Grades 8-10. Julia does graffiti art to elevate the spaces and people around her. She won’t stop, even when a piece obscuring a slur about her friend Jordyn on the wall of Kingston School for the Deaf gets Julia expelled, and Jordyn doesn’t even care. At public high school, Julia gains an interpreter who tattles on Julia to both of her moms, the unwanted adoration of a bubbly girl she dubs YP (for Yoga Pants), the ire of just about everyone else, and an insatiable urge to continue her risky art form. When YP persists in her efforts at friendship, Julia begins to let her guard down, bringing YP into her world of tagging and eventually learning that YP has some secrets of her own. Julia’s motivations are complex, and the intersectionality of her character is appealingly realistic. Gardner brings together Deaf culture, discrimination, sexuality, friendship, body image, trust, betrayal, and even a potential Banksy spotting for this fresh novel, brightened by black-and-white illustrations from Julia’s notebooks.

Kirkus Reviews (December 1, 2016)
A deaf, Indian-American teen with a flair for graffiti learns how to make her mark. With two deaf moms, a deaf school, and Jordyn, her deaf best friend, Julia Prasad has always been unapologetically deaf. But when she paints graffiti over a slur about Jordyn and is expelled, she’s thrust into the chaos of mainstream high school with a patronizing interpreter, clueless teachers, and persistent bullying. Spoken dialogue is broken by blank lines, representing the words she realistically can’t lip-read. Graffiti, despite its illegality, is her only outlet besides art class. Julia’s cynical wit is augmented by illustrations of her work, which reveals the parts of her personality that English and her rebellious exterior can’t express. ASL signs emphasize her points. When she discovers that her work is being altered, she enters a risky graffiti war as she looks for the culprit. Meanwhile, she befriends “Yoga Pants,” an overeager white girl, in spite of herself. Several red herrings later, the culprit forces her to evaluate the differences between art and vandalism and between listening and hearing. Eating disorders, racism, and homophobia are mentioned in passing. In scenes that smack of wish fulfillment, iconic street artist Banksy makes a cameo appearance. Julia’s strong voice and multifaceted background offer an eye-catching glimpse of graffiti culture while introducing deaf culture. (Fiction. 14-18)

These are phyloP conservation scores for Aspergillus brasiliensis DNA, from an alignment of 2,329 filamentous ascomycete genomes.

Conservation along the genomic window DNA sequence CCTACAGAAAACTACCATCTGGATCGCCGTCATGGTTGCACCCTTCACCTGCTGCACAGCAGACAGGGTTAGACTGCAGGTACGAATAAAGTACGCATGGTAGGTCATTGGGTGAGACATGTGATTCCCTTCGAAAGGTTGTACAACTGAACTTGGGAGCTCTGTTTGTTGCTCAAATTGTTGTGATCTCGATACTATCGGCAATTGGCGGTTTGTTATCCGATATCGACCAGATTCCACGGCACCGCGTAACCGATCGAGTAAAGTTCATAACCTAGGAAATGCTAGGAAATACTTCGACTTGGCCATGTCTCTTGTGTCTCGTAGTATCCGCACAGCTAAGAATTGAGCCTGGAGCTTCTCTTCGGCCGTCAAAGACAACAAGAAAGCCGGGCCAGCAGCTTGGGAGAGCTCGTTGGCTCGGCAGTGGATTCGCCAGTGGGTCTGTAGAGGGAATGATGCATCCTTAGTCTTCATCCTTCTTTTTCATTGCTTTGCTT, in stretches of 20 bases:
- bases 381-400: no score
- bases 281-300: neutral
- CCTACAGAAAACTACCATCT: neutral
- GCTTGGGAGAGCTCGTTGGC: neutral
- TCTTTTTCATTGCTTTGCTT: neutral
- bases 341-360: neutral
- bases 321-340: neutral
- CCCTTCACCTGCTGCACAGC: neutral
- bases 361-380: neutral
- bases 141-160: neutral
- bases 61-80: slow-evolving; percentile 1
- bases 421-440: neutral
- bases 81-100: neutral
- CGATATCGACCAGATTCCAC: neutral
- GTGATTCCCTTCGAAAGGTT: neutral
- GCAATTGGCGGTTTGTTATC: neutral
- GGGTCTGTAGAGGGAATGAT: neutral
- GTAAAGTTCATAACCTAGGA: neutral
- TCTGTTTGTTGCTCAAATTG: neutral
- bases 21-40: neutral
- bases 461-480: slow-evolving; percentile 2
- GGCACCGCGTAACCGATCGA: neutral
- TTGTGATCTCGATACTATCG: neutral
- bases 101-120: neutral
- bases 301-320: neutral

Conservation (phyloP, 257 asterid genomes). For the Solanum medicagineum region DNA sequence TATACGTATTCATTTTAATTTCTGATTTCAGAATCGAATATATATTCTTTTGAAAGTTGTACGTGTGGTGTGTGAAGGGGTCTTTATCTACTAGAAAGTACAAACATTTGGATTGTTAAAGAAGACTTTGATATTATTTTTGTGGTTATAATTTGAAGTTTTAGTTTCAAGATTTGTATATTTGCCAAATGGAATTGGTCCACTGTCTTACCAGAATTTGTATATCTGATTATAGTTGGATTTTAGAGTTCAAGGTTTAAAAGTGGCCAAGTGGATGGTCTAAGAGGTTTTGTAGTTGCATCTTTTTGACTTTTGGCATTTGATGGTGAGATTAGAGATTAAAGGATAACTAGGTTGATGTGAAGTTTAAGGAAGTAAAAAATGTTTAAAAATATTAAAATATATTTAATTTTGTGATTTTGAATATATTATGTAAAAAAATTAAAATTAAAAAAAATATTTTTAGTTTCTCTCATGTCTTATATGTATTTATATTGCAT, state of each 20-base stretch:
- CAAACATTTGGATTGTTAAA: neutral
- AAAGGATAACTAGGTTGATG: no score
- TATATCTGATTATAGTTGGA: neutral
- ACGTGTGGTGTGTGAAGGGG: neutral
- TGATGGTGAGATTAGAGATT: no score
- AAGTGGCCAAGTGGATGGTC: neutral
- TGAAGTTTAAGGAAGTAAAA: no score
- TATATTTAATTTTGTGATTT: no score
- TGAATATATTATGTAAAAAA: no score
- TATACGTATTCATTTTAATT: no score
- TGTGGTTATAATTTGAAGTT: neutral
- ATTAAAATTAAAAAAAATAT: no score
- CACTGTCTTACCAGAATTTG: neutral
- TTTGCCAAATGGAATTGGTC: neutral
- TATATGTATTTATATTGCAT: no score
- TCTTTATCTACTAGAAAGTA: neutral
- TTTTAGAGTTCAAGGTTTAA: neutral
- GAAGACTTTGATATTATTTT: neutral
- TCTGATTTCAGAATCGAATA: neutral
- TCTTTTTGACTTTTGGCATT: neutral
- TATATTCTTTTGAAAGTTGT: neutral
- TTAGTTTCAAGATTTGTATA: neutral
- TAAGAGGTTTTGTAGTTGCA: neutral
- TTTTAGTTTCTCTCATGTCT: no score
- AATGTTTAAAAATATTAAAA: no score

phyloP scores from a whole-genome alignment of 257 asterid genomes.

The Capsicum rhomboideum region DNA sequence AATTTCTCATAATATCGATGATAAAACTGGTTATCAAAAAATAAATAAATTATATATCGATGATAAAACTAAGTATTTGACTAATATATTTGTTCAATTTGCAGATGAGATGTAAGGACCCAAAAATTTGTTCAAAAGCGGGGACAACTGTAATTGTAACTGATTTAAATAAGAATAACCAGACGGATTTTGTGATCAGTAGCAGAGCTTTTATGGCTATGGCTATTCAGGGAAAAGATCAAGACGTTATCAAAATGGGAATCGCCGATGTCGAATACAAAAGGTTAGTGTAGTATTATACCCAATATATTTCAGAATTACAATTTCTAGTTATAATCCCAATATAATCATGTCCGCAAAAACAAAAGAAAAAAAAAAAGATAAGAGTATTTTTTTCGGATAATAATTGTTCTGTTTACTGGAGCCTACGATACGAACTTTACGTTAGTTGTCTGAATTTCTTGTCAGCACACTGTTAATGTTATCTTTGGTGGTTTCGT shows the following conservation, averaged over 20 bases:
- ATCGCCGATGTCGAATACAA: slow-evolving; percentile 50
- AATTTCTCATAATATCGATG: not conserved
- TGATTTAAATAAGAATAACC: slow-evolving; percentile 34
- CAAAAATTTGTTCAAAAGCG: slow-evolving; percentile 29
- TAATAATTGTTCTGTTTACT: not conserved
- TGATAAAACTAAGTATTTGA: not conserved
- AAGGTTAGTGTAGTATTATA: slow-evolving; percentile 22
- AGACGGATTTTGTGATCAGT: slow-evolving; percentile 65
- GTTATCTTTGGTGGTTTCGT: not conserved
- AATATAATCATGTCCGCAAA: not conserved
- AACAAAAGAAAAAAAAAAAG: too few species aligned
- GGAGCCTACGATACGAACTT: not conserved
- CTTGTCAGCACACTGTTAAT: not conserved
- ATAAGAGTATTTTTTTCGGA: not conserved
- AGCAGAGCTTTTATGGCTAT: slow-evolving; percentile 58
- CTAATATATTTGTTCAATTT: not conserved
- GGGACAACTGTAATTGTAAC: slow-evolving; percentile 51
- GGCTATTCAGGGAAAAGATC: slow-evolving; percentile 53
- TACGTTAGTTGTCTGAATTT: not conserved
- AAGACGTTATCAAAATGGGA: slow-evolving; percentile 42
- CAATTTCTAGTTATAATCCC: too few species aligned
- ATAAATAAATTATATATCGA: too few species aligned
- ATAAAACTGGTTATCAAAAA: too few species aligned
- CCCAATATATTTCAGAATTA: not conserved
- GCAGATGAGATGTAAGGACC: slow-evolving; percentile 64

About the Author

Whitney Gardner is an author, illustrator, and coffee addict. Originally from New York, she studied design and worked as an art teacher and school librarian before moving to Portland, Oregon, where she lives by a bridge with her husband and two pugs. In the rare moment Whitney isn’t writing or drawing, she’s likely to be reading comics, knitting, and tending her garden or apiary. You’re Welcome, Universe is her debut novel.

Her website is heywhitney.com.

Around the Web

You’re Welcome Universe on Amazon

You’re Welcome Universe on Goodreads

You’re Welcome Universe on JLG

You’re Welcome Universe Publisher Page

Fish Girl by Donna Jo Napoli

Fish Girl by Donna Jo Napoli; illustrated by David Wiesner. March 7, 2017. Clarion Books, 192 p. ISBN: 9780544815124.  Int Lvl: 5-8; Rdg Lvl: 3.5; Lexile: 460.

In this graphic novel, a young mermaid, called Fish Girl, living in a boardwalk aquarium has a chance encounter with an ordinary girl. Their growing friendship inspires Fish Girl’s longing for freedom, independence, and a life beyond the aquarium tank.

Potentially Sensitive Areas: None

 

Reviews

Kirkus Reviews (January 15, 2017)